United States v. Martini, No. 10-2210 (2d Cir. 2012)

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Justia Opinion Summary

In 1987, Cassesse was convicted of conspiracy to distribute heroin and sentenced to five years’ probation. In 1991, he was convicted of possession with intent to distribute more than 500 grams of heroin and sentenced to 87 months with a consecutive term of 87 months for violating probation, and a lifetime term of supervised release, 21 U.S.C. 841(b)(1)(B) (1991). While under supervised release, he was indicted for racketeering, 18 U.S.C. 1962. Following his guilty plea, the district court sentenced Cassesse to 90 months of imprisonment and three years of supervised release. Cassesse pled guilty to the supervised release violation in exchange for a recommendation that any additional term be served concurrently. The court rejected the recommendation, imposing a sentence of 12 months of imprisonment for the supervised release violation to run consecutively to the 90 month term. Having revoked lifetime supervised release for the narcotics violation, the court then imposed a new lifetime term of supervised release. The Second Circuit affirmed. The court was not required to deal with “the almost metaphysical issue” of how a lifetime term of supervised release, imposed for a supervised release violation, should be reduced by the number of months of a prison term imposed for the violation.

The court issued a subsequent related opinion or order on July 25, 2012.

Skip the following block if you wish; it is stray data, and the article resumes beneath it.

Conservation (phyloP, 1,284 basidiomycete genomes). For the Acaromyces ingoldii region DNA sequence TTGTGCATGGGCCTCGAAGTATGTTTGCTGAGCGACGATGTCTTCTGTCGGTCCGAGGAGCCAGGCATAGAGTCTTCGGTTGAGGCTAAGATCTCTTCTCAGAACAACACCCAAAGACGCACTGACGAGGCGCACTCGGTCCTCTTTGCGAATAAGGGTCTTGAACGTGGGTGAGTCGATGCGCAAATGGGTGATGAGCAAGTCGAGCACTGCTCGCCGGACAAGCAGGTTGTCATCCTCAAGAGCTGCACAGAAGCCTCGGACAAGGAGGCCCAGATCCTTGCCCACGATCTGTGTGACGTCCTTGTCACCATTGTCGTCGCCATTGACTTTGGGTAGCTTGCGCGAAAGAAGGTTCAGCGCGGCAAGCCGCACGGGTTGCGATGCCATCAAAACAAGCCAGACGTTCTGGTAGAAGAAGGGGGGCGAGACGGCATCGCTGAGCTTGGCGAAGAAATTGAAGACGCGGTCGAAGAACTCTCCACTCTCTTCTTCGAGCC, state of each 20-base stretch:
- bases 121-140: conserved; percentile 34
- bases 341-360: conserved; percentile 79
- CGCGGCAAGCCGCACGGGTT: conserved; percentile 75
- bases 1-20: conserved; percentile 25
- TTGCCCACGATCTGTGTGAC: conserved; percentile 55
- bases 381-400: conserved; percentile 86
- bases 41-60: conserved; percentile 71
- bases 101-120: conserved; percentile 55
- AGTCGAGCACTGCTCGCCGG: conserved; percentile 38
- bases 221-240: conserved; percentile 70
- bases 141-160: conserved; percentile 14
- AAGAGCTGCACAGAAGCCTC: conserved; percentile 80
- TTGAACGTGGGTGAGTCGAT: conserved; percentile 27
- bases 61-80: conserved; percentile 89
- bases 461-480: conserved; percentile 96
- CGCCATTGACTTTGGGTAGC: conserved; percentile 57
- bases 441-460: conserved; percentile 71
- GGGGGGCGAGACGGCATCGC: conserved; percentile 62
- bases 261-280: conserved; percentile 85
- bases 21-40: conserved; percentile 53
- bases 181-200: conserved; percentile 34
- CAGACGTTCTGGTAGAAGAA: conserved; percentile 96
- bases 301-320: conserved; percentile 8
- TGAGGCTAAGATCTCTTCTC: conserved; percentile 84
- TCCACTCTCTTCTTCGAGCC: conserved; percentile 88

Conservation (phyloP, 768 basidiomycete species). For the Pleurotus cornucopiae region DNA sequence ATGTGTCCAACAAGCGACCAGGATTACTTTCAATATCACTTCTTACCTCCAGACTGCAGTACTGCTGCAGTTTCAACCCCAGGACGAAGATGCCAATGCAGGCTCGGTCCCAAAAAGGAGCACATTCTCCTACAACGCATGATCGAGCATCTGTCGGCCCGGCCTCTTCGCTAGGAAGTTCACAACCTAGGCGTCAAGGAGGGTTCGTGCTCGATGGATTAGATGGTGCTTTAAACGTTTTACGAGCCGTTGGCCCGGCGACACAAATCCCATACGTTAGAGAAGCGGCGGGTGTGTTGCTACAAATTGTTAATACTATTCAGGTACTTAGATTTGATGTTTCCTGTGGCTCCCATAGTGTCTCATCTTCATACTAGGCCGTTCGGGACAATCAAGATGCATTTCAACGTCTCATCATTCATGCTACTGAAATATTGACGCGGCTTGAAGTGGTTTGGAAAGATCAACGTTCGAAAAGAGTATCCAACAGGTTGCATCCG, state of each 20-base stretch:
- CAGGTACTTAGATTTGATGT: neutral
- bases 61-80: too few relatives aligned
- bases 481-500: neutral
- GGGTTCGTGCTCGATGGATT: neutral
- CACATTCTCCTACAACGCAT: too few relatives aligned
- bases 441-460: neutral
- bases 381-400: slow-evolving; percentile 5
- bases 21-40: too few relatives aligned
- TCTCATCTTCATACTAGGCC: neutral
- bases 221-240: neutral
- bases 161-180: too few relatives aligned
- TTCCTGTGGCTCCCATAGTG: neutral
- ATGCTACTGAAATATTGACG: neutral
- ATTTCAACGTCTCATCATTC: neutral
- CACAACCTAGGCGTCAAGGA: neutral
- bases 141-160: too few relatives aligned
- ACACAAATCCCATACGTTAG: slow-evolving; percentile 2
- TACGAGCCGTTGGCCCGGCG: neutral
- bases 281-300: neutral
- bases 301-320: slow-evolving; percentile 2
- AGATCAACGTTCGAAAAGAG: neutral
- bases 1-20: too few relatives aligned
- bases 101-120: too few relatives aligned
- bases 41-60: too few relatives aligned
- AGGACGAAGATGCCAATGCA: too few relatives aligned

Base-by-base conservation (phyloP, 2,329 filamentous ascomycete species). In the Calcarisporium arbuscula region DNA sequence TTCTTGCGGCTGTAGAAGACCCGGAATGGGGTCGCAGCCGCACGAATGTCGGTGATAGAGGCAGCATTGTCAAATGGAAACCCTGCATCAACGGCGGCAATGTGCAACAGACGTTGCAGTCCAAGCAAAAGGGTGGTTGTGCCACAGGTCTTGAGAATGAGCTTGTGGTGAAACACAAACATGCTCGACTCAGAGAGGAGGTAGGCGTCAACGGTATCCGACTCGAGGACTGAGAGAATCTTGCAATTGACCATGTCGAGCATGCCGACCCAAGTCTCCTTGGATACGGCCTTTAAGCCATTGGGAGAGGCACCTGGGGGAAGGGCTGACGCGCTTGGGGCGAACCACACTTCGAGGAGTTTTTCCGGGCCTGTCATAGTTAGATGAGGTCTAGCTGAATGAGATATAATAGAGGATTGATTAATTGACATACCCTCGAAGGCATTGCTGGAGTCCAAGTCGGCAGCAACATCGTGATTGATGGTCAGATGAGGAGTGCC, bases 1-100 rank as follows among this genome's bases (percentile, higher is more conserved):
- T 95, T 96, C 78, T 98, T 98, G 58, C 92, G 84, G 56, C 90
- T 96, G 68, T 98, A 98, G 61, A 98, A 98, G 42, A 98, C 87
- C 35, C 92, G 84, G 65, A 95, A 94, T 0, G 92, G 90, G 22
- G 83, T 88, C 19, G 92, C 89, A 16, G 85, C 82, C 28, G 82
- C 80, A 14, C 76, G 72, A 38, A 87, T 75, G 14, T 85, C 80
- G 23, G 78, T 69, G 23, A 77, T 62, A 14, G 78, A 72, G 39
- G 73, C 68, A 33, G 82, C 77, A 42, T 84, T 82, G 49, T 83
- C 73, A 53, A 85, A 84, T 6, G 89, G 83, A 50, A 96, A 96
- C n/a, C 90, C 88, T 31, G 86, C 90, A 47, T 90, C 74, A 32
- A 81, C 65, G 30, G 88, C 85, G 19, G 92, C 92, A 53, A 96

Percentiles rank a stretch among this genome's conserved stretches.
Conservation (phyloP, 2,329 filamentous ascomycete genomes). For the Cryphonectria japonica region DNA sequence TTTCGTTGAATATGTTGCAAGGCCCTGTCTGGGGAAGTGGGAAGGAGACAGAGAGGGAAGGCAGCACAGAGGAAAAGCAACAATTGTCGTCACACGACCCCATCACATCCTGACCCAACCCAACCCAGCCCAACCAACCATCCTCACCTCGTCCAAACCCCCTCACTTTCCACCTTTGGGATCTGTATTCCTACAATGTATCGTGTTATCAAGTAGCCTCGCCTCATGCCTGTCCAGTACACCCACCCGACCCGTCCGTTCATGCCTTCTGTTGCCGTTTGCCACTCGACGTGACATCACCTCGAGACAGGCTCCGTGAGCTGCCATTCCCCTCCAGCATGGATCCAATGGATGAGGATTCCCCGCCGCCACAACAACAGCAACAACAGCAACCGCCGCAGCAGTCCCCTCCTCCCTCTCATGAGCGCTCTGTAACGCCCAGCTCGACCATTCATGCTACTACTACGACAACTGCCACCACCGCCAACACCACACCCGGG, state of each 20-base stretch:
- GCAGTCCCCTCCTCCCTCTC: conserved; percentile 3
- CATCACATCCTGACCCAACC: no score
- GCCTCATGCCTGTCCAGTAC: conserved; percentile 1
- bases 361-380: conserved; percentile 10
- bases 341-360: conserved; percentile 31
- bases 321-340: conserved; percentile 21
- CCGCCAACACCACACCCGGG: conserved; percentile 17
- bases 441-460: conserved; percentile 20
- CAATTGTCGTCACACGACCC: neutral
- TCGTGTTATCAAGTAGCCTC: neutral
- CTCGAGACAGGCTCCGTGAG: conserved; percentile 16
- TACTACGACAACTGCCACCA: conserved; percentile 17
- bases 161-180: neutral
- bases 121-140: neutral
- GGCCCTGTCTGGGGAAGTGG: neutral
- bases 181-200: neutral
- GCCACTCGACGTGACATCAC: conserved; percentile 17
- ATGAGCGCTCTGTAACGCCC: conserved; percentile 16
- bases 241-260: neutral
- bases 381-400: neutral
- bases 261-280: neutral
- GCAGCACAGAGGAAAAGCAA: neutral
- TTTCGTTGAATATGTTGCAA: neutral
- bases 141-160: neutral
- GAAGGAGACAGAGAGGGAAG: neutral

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10-2210-cr United States of America v. Martini (Cassesse) 1 UNITED STATES COURT OF APPEALS 2 FOR THE SECOND CIRCUIT 3 August Term 2011 4 Argued: April 3, 2012 Decided: July 11, 2012 Docket No. 10-2210-cr 5 6 7 8 9 10 11 12 13 14 - - - - - - - - - - - - - - - - - - - - - - - UNITED STATES OF AMERICA, Appellee, 15 Before: NEWMAN, KATZMANN, and PARKER, Circuit Judges. V. MICHAEL CASSESSE, Defendant-Appellant.1 - - - - - - - - - - - - - - - - - - - - - - - - 16 Appeal from the June 19, 2009, judgment of the United States 17 District Court for the Eastern District of New York (Sandra L. Townes, 18 District 19 conviction and for violation of supervised release. 20 contends that twelve months of imprisonment imposed for the supervised 21 release violation should have been subtracted from the lifetime term 22 of supervised release. Judge), sentencing the Defendant for a racketeering The Defendant Affirmed. 23 Bradley W. Moore, New Haven, Conn. (James I. Glasser, Wiggin and Dana LLP, New Haven, Conn., on the brief), for DefendantAppellant. 24 25 26 27 28 29 30 1 The Clerk is directed to change the official caption. Amy Busa, Asst. U.S. Atty., New York, N.Y. (Loretta E. Lynch, U.S. Atty. for the Eastern District of New York, Peter A. Norling, Asst. U.S. Atty., New York, N.Y., on the brief), for Appellee. 1 2 3 4 5 6 7 8 JON O. NEWMAN, Circuit Judge. 9 This appeal presents primarily the almost metaphysical issue of 10 how, if at all, a lifetime term of supervised release, imposed for a 11 supervised release violation, should be reduced by the number of 12 months of a prison term imposed for that violation, a subtraction we 13 are willing to assume is required by the literal terms of the 14 provisions governing supervised release. 15 Cassesse appeals from the June 19, 2009, judgment of the District 16 Court for the Eastern District of New York (Sandra L. Townes, District 17 Judge) revoking his lifetime term of supervised release and sentencing 18 him to a term of twelve months in prison followed by a renewed 19 lifetime term of supervised release. Defendant-Appellant Michael We affirm. Background 20 21 In 1987, Cassesse was convicted of conspiracy to distribute 22 heroin and sentenced to five years probation. In 1991, he was 23 convicted of possession with intent to distribute more than 500 grams 24 of heroin and sentenced to 87 months of imprisonment, a consecutive 25 term of 87 months for violating his probation, and a lifetime term of 26 supervised release, the maximum possible term of supervised release 27 under the statute. See 21 U.S.C. § 841(b)(1)(B) (1991). 28 conditions of supervised release was that Cassesse refrain from new 29 criminal conduct. -2- One of the 1 In 2007, while Cassesse was out of prison but continuing to serve 2 his term of supervised release, he was indicted on several new 3 charges, including racketeering in violation of 18 U.S.C. § 1962. 4 Cassesse was subsequently charged with violating a condition of 5 supervised release by committing a new crime. 6 plea to the racketeering charge, the District Court sentenced Cassesse 7 for 8 violation. Following his guilty both the racketeering conviction and the supervised-release 9 Speaking with respect to the racketeering offense, Judge Townes 10 noted that she had considered all of the submitted documents, all of 11 the statements made by the defense, the United States Sentencing 12 Guidelines ( the Guidelines ), and the factors enumerated by 18 U.S.C. 13 § 3553(a), including the Defendant s history and characteristics, the 14 nature of the crime committed, and the need for specific and general 15 deterrence. 16 was a violation of his term of supervised release: 17 18 19 20 21 22 23 24 25 26 Judge Townes noted that Cassesse s racketeering offense He committed the crime to which he pled guilty [ i.e., racketeering] while serving . . . a term of supervised release. Mr. Cassesse s difficulties in life do not relieve him of his responsibilities for [the consequences of] continuing to commit crimes. [Yet] he does not seem inclined to stop. . . . I truly don t think Mr. Cassesse has fully accepted responsibility for his criminal conduct. I believe he s just been caught. The District 27 imprisonment and 28 Court three imposed years of a sentence supervised of 90 months of release for the racketeering crime. 29 Judge Townes next turned to the violation of supervised release. 30 At this point the parties presented to the Court a plea agreement, in -3- 1 which Cassesse apparently agreed to plead guilty to the supervised 2 release violation in exchange for the Government s recommendation that 3 any additional prison term for that violation be served concurrently 4 with the 90-month racketeering sentence. 5 relevant advisory range for the supervised release violation was six 6 to twelve months of imprisonment. The parties agreed that the 7 The District Court accepted Cassesse s guilty plea but rejected 8 the parties recommendation of a concurrent term, imposing instead a 9 sentence of twelve months of imprisonment for the supervised release 10 violation to run consecutively to the 90 month term for the 11 racketeering conviction. 12 of lifetime supervised release for the narcotics violation, the 13 District Court then imposed a new lifetime term of supervised release. 14 Although Judge Townes provided no detailed explanation for the Having revoked the previously imposed term 15 sentence for the supervised release violation, she stated, I have 16 reviewed everything. 17 counsel objected to the lifetime term of supervised release but did 18 not object either to the Court s failure to subtract the twelve month 19 term of imprisonment from it or to the brevity of the Court s 20 explanation of that term. At the conclusion of the hearing, defense Discussion 21 22 A. Standard of Review 23 On appeal, sentences may be challenged for substantive and 24 procedural reasonableness. See United States v. Verkhoglyad, 516 F.3d 25 122, 127 (2d Cir. 2008). Cassesse argues on appeal that the lifetime -4- 1 term of supervised release should somehow have been reduced by twelve 2 months, 3 sentence. 4 District Court to the lack of a twelve month reduction, we will assume 5 that his general objection to the length of the new lifetime term 6 comprehended this point. 7 statutory interpretation, we review the District Court s decision de 8 novo. which is a substantive objection to the length of the Although Cassesse did not specifically object in the Because this claim presents a question of See United States v. Aleynikov, 676 F.3d 71, 76 (2d Cir. 2012). 9 Cassesse also complains that the District Court inadequately 10 explained its reasons for the lifetime term, which is a procedural 11 objection, and in the absence of any objection in the District Court, 12 plain error review applies. See United States v. Villafuerte, 502 F.3d 13 204, 208, 211 (2d Cir. 2007) (holding that rigorous plain error 14 analysis applies to unpreserved claims of procedural sentencing error 15 under 18 U.S.C. § 3553(a) and (c)).2 16 B. Whether and How to Reduce the Lifetime Term of Supervised Release 17 Cassesse contends that the District Court erred when, after 18 revoking his previously imposed term of lifetime supervised release 2 Although we have questioned the appropriateness of plain error review where a sentencing error allegedly increased a sentence, see United States v. Sofsky, 287 F.3d 122, 125-26 (2d Cir. 2002), we see no reason to weaken the plain error standard where a court has allegedly inadequately fulfilled a long-standing and uncomplicated procedural requirement of sentencing. See Villafuerte, 502 F.3d at 208, 211. 5 1 for 2 imprisonment and a new lifetime term of supervised release for the 3 supervised release violation. 4 District Court was required by statute to deduct the former from the 5 latter, limiting the supervised release term to something at least 6 twelve months less than the lifetime maximum authorized for the 7 narcotics violation for which his original term of supervised release 8 was imposed. 9 his narcotics violation, it imposed both twelve months of More specifically, he contends that the Sentencing for a violation of supervised release is governed by 10 18 U.S.C. § 3583. The parties agree that the relevant form of section 11 3583 is the one that was in force in 1991, at the time that Cassesse 12 was sentenced to his original lifetime term of supervised release. See 13 United States v. Smith, 354 F.3d 171, 172 (2d Cir. 2003). 14 of section 3583 in effect in 1991 provides in relevant part: The version The court may . . . revoke a term of supervised release, and require the person to serve in prison all or part of the term of supervised release without credit for time previously served on postrelease supervision, if it finds by a preponderance of the evidence that the person violated a condition of supervised release . . . . 15 16 17 18 19 20 21 22 18 U.S.C. § 3583(e)(3) (1991). 23 question of whether a renewed term of supervised release may be 24 imposed in addition to a prison term as punishment for a supervised 25 release violation. 26 Supreme Court in Johnson v. United States, 529 U.S. 694 (2000), 27 concluded that a court may revoke the release term and require 28 service of a prison term equal to the maximum authorized length of a 29 term of supervised release. id. at 705. The 1991 version is silent on the Interpreting this version of the statute, the 6 Moreover, the Court added, 1 because a term of supervised release continues . . . after revocation 2 even when part of it is served in prison, . . . the balance of it [] 3 remain[s] 4 incarceration is over[.] 5 841(b)(1)(B) provided for the original term of supervised release and 6 authorized a maximum term of lifetime supervised release. 7 before Johnson was decided, but after Cassesse was sentenced, Congress 8 amended the supervised release provisions to provide explicitly that 9 a renewed term of supervised release may be imposed for a supervised effective as a term of supervised Id. at 706. release when the As we have noted, section In 1994, See Violent Crime Control and Law Enforcement Act 10 release violation. 11 of 1994, Pub. L. No. 103-322, § 110505, 108 Stat. 1796, 2017, codified 12 at 18 U.S.C. 13 renewed term of supervised release not to exceed the maximum allowable 14 for 15 relevant to this appeal, of a reduction of the maximum allowable term 16 of supervised release by the length of time spent in prison for the 17 supervised release violation. 18 which provides: 19 20 21 22 23 24 25 26 27 28 29 the § 3583(h). underlying The amending language not only authorized a violation, but also introduced the concept, The amendment added section 3583(h), When a term of supervised release is revoked and the defendant is required to serve a term of imprisonment, the court may include a requirement that the defendant be placed on a term of supervised release after imprisonment. The length of such a term shall not exceed the term of supervised release authorized by statute for the offense that resulted in the original term of supervised release, less any term of imprisonment that was imposed upon revocation of supervised release. 18 U.S.C. § 3583(h) (2012) (emphasis added). 30 7 1 Both parties agree, in effect, that once the Supreme Court ruled 2 in Johnson that a renewed term of supervised release may be imposed 3 for violations that occurred under the 1991 version of section 4 3583(e)(3), the imprisonment reduction concept of the later enacted 5 section 3583(h) should apply to such a renewed term. 6 reasons as follows: 7 8 9 10 11 12 13 14 15 16 17 18 19 20 21 22 23 24 25 26 27 28 29 30 31 32 33 34 35 36 37 38 39 40 The Appellant Under current law, [t]he length of such a term of supervised release shall not exceed the term of supervised release authorized by statute for the offense that resulted in the original term of supervised release, less any term of imprisonment that was imposed upon revocation of supervised release. 18 U.S.C. § 3583(h); see also USSG § 7B1.3(g)(2). The law in effect when Mr. Cassesse committed his narcotics offense is to the same effect, even though the underlying statutory basis is different. As the Supreme Court stated, under Section 3583(e): [I]t is not a term of imprisonment that is to be served, but all or part of the term of supervised release. But if the term of supervised release is being served, in whole or part, in prison, then something about the term of supervised release survives the preceding order of revocation. Johnson, 529 U.S. at 705. Thus, if some part of the term of supervised release is served in prison after a violation, then the part of the term that remains after that prison sentence is served is less than the whole, original release term. . . . Thus, the pre-1994 Section 3583(e) and the current Section 3583(h) are in accord on this point. That is, any reimposed supervised-release term must be reduced by the length of the prison term the defendant serves for the violation. Brief of Appellant at 14-16 (footnote omitted). The Government the reaches pre-1994 the same version of by 3583(e) contending did not that 41 although 42 subtraction of the incarceratory sentence, it did require that the 8 § result require 1 combined term of supervised release and incarceration did not exceed 2 the original term of supervised release. Brief for Appellee at 26. 3 Thus, for example, if the prior term of supervised release was ten 4 years and the period of incarceration for the violation was one year, 5 the only way the combined term could not exceed the original term is 6 if the one year term of imprisonment is subtracted from the prior ten 7 years of supervised release, yielding a maximum allowable renewed term 8 of nine years. 9 The intriguing question is whether and how the prison term 10 reduction concept applies to a renewed lifetime term of supervised 11 release. 12 subtraction concept into an addition concept. 13 although Cassesse s one year term in prison plus the renewed lifetime 14 term of supervised release may equal the original lifetime term of 15 supervised release, they do not exceed it. Id. The Government elides this question by converting the It observes that 16 Cassesse advances the subtraction concept and insists that his 17 one year of imprisonment must somehow be subtracted from his lifetime 18 term of supervised release. 19 contends that the lifetime term should be abandoned in favor of a 20 fixed term of years from which the one year term of imprisonment would 21 be subtracted. See Brief for Appellant at 21. 22 that the lifetime term of supervised release should be converted to 23 the corresponding offense level 43 in the Sentencing Table of the 24 Sentencing Guidelines from which some appropriate reduction should be 25 made, after which the reduced offense level would presumably be 26 converted back into a term of years. Cf. United States v. Nelson, 491 He suggests three techniques. 9 First, he Second, he suggests 1 F.3d 344, 349 (7th Cir. 2007) (affirming conversion of mandatory life 2 sentence to offense level 43 and then reducing that level by 40 3 percent to reflect substantial assistance). 4 one year could be subtracted from his life expectancy at the time of 5 sentencing.3 Third, he suggests that 6 Intriguing as are the question and some possible answers to it, 7 we conclude that the more appropriate course is simply to recognize 8 that this is one of those rare situations where Congress did not 9 expect the literal terms of its handiwork to be applied to a lifetime 10 term of supervised release, even if we assume that the subtraction 11 concept of section 3583(h) should be applied to a fixed term of 12 supervised release imposed under the pre-1994 version of section 13 3583(e)(3). Cf. Holy Trinity Church v. United States, 143 U.S. 457, 14 472 (1892) (statute prohibiting prepayment of transportation of alien 15 into United States to perform service of any kind held inapplicable to 16 church s contract to bring resident of England to render service as 17 rector and pastor, even though contract was within the letter of 18 statute). 3 A variant of Cassesse s third suggestion was offered by the Seventh Circuit, in the context of a reduction for substantial assistance from a mandatory life sentence. That Court suggested making the substantial assistance reduction from 470 months, the average life expectancy of federal defendants at the time of sentencing, as determined by the United States Census Bureau. See Nelson, 491 F.3d at 349-50. 10 1 First, it is highly unlikely that Congress expected the 2 subtraction concept to be applied to a lifetime of supervised release. 3 Second, even if a sentencing judge were to feel obliged to make a 4 subtraction in some fashion, the judge could easily circumvent such a 5 requirement by selecting a supervised release term of many years, 99 6 for example, and then imposing a term of only 98 years. 7 of the defendant s life expectancy would introduce a variable bearing 8 little, if any, relation to penological purposes for defendants who 9 outlive their life expectancy and would introduce Third, use reverse age 10 discrimination. 11 supervised release was not unlawful. See United States v. Rausch, 638 12 F.3d 1296, 1303 (10th Cir. 2011) ( Because it is impossible to predict 13 the precise length of any individual s life, a [supervised release] 14 sentence 15 conceptual not practical meaning. ). But see United States v. Shorty, 16 159 F.3d 312, 316 (7th Cir. 1998) ( [T]he maximum amount of supervised 17 release possible would have been life minus the amount of imprisonment 18 imposed 19 subtraction suggested).4 of We conclude that the unadjusted lifetime term of life during the less two sentencing years for 4 [imprisonment] revocation ; We note that in a recent summary order, no has method only of United States v. McNaught, 396 F. App x 772 (2d Cir. 2010), our Court appeared to endorse Cassesse s argument. See id. at 774 (stating that section 3583(h) required the district court to subtract Appellant s term of 30 months imprisonment from the maximum lifetime term of supervised release ). That statement, made without considering whether or how 11 1 2 C. Explanation of Sentence Cassesse contends that the District Court committed procedural 3 error during the sentencing for his supervised release violation by 4 failing to consider the statutory factors required by 18 U.S.C. 5 § 3583(e) and by failing to explain the reasons for the sentence as 6 required by 18 U.S.C. § 3553(c). 7 out in the margin.5 The statutory requirements are set such a subtraction should be made, was dictum; the holding was that a five-year term of supervised release was lawful. Moreover, the summary order in McNaught was non-precedential. See 2d Cir. I.O.P. 32.1.1. 5 Section 3583(e) cross-references several subsections of section 3553(a). (1) These are: the nature and circumstances of the offense and the history and characteristics of the defendant; (2) the need for the sentence imposed-. . . (B) to afford adequate deterrence to criminal conduct; (C) to protect the public from further crimes of the defendant; and (D) to provide the defendant with needed educational or vocational training, medical care, or other correctional treatment 12 in the most effective 1 manner; . . . (4) the kinds of sentence and the sentencing range established for-. . . (B) in the case of a violation of . . . supervised release, the applicable guidelines or policy statements issued by the Sentencing Commission pursuant to section 994(a)(3) of title 28 . . . ; (5) any pertinent policy statement . . . issued by the Sentencing Commission . . . that . . . is in effect on the date the defendant is sentenced[;] (6) the need to avoid unwarranted sentence disparities among defendants with similar records who have been found guilty of similar conduct; and (7) the need to provide restitution to any victims of the offense. 18 U.S.C. § 3553(a). Section 3553(c) provides: The court, at the time of sentencing, shall state in open court the reasons for its imposition of the particular sentence. 13 1 The District Court s failure to explicitly consider the section 2 3553(a) factors does not rise to the level of plain error. As long 3 as the judge is aware of both the statutory requirements and the 4 sentencing range or ranges that are arguably applicable, and nothing 5 in the record indicates misunderstanding about such materials or 6 misperception about their relevance, we will accept that the requisite 7 consideration [required by 18 U.S.C. § 3583(e)] has occurred. United 8 States v. Fleming, 397 F.3d 95, 100 (2d Cir. 2005). 9 every reason to believe that Judge Townes knew she had to consider, Here, there is 10 and did consider, the relevant statutory factors. 11 considered nearly identical factors during her discussion of the 12 racketeering conviction that resulted from the same criminal acts. 13 During 14 supervised release violation and how that violation affected her 15 overall 16 offender. 17 violation itself, in lieu of a detailed explanation she stated 18 generally, I have reviewed everything. 19 that Judge Townes was aware of the appropriate policy statements and 20 the relevant advisory terms of imprisonment. 21 that The discussion, assessment of moreover, the she Defendant commented as an She thoroughly on Cassesse s unremorseful repeat Then, after turning specifically to the supervised release explanation requirement of Finally, the record shows section 3553(c) is also 22 sufficiently satisfied to preclude a finding of plain error. 23 3553(c) requires no specific formulas or incantations; rather, the 24 length and detail required of a district court s explanation varies 25 according to the circumstances. See Villafuerte, 502 F.3d at 210. 26 Where, as here, the sentence concerns a violation of supervised 14 Section 1 release and the ultimate sentence is within the recommended range , 2 compliance with the statutory requirements can be minimal. 3 Verkhoglyad, 516 F.3d at 132-33 ( [A] court s statement of its reasons 4 for going beyond non-binding policy statements in imposing a sentence 5 . . . need not be as specific as has been required when courts 6 departed from guidelines . . . . (emphases original)); Villafuerte, 7 502 F.3d at 210 ( When the district court imposes a Guidelines 8 sentence, it may not need to offer a lengthy explanation . . . . ). 9 Furthermore, section 3553(c) has likely been satisfied when a court s 10 statements meet the goals of (1) informing the defendant of the 11 reasons for his sentence, (2) permitting meaningful appellate review, 12 (3) 13 particular sentence, and (4) guiding probation officers and prison 14 officials in developing a program to meet the defendant s needs. Id. 15 The District Court adequately fulfilled its duties under the enabling the public to learn why the defendant See received a 16 statute, and the error, if any, was not plain. 17 briefly described some reasons for her supervised release violation 18 sentence, 19 Cassesse s cooperation because she had already given him credit for 20 that in her racketeering sentence and noting that Cassesse differed 21 from his co-defendants because he was the only one with a violation of 22 supervised release. 23 intertwined analysis of the supervised release violation and the 24 racketeering crime clearly provided a sufficient explanation of the 25 sentence she ultimately imposed for the violation. stating that she First, Judge Townes would not reduce the sentence for Second, and more importantly, Judge Townes s 26 15 1 United States v. Lewis, 424 F.3d 239 (2d Cir. 2005), upon which 2 Cassesse principally relies, involved quite different circumstances. 3 First, in Lewis the District Court imposed a sentence above that 4 recommended by the relevant Sentencing Commission policy statements, 5 triggering a higher descriptive obligation on the part of the District 6 Court. 7 court to provide the specific reason for the imposition of a sentence 8 different from that described in the relevant policy statements or 9 Guidelines). Id. at 245; see 18 U.S.C. § 3553(c)(2) (requiring district Second, unlike inLewis, Judge Townes provided a lengthy 10 explanation, albeit one that technically occurred during the 11 discussion of a different (but closely related) crime. Conclusion 12 13 14 For the foregoing reasons, the judgment of the District Court is affirmed. 15 16 16